This lens is recommended for skiing at night. It’s not good for skiing during the day as it lets too much light through.

S0/ 85% VLT

Which Lens Should I Use?

Most Anon goggles come with 2 lenses so you’re equipped for different lighting conditions. So you have the choice of either:

  • Variable + sunny
  • Variable + cloudy
  • Sunny + cloudy

Let’s evaluate each combination.

Variable + Sunny

Going with a variable lens is a good idea as it means you can ski in most conditions. If you go for a variable and sunny lens combo then I’d recommend going for the variable violet (34% VLT) lens and either the sunny red (14% VLT) or sunny onyx (6% VLT) to give you a good range.

Opting for either the variable blue or green lenses doesn’t make too much sense with this combo as the VLT ratings are 21% and 22% respectively, which is pretty similar to the sunny lens range. Equally, the sunny bronze lens has a VLT of 17% which is close to the variable lens range.

Best Combos:

  • Variable violet (34%) + sunny onyx (6%)
  • Variable violet (34%) + sunny red (14%)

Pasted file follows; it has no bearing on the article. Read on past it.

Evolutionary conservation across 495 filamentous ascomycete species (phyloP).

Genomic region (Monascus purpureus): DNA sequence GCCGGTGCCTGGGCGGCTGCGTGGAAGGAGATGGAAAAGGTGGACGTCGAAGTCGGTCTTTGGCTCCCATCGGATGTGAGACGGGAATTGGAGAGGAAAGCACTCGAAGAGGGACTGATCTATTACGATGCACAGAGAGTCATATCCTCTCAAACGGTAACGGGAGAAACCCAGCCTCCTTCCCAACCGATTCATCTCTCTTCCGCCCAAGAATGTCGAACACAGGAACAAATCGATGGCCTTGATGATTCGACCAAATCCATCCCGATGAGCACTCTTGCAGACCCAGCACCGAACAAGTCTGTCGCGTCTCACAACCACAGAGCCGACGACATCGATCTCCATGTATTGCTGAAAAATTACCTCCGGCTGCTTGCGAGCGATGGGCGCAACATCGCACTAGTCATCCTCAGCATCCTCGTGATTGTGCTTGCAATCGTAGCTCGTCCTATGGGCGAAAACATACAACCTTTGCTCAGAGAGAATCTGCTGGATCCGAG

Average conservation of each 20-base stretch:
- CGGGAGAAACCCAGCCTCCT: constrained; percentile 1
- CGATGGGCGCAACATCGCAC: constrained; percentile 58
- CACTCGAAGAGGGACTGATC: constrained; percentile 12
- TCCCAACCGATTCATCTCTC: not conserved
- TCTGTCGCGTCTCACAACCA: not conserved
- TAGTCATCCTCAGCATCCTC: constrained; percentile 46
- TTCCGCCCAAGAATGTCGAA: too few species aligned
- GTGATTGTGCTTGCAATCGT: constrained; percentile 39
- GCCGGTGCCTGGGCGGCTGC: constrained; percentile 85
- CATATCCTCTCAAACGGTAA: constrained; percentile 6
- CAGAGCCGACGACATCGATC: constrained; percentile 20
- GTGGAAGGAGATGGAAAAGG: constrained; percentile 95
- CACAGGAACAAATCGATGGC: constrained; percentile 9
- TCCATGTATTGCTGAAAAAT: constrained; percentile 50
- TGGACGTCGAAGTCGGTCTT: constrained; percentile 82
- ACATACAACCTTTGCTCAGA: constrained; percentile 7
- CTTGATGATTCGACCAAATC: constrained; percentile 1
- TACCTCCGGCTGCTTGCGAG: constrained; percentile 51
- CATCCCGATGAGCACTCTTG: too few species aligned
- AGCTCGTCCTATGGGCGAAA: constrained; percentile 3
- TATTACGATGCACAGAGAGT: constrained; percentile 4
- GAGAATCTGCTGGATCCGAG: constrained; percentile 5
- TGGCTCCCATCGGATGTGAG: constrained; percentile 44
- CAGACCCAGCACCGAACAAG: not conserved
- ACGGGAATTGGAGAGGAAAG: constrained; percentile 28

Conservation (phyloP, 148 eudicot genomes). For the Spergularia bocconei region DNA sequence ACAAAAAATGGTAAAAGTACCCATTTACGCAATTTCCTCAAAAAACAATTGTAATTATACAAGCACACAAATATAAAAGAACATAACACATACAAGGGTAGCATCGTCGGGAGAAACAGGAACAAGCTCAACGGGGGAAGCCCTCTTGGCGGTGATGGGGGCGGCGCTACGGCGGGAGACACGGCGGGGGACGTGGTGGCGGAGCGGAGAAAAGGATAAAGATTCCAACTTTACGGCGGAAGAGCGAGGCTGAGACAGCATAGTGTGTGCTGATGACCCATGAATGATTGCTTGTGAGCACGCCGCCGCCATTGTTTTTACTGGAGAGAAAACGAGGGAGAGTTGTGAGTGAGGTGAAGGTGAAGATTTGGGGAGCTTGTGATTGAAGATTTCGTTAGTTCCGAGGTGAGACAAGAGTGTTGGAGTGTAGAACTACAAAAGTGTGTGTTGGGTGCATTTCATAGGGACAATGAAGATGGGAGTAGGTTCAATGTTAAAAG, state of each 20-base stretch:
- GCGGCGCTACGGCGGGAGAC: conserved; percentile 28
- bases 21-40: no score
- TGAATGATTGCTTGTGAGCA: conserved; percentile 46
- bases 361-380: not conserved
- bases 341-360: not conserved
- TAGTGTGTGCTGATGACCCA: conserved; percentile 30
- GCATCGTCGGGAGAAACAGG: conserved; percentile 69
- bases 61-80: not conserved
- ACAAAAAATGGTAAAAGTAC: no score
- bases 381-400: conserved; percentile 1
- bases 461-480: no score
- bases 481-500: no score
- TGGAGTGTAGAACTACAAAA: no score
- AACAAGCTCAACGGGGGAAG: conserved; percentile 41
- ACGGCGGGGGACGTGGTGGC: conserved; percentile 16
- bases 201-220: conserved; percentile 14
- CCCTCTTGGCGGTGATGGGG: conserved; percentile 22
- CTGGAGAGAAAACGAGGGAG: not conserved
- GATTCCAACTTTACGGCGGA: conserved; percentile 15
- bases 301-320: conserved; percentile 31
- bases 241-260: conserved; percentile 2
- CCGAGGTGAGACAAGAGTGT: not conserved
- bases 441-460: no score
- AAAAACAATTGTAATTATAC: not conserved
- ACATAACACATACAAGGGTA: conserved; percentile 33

Variable + Cloudy

This is a very popular combination.

If you go for this combo then I’d recommend going for either the variable blue (21% VLT) or variable green (22% VLT lens) as these are better for brighter conditions compared to the variable violet (34%).

The only exception where I think the variable violet lens is a better option is if you are opting for the cloudy night lens, where the variable violet makes more sense as it is a pretty middle of the road lens for daytime.

With the cloudy lens, the cloudy pink and cloudy burst lenses have a similar VLT so you can go with whichever you like the look of the most. I’d only recommend the cloudy night lens for very dark conditions.

Best Combos:

  • Variable blue (21%) + cloudy pink (53%)
  • Variable green (22%) + cloudy pink (53%)

Sunny + Cloudy

If you go for this combination then I’d advise going with a lighter sunny lens, and darker cloudy lens as otherwise the combo will be too extreme and not ideal for typical daytime skiing conditions.

A good pairing is either the sunny red (14% VLT) or sunny bronze (17% VLT) and cloudy pink (53% VLT) or cloudy burst (59% VLT) which will allow you to ski in most conditions.

Best Combo:

  • Sunny bronze (17%) + cloudy burst (59%)
  • Sunny red (6%) + cloudy pink (53%)

Check out my in-depth comparison between the Anon M2, M3 and M4 snow goggles.

Leave a Reply

Your email address will not be published. Required fields are marked *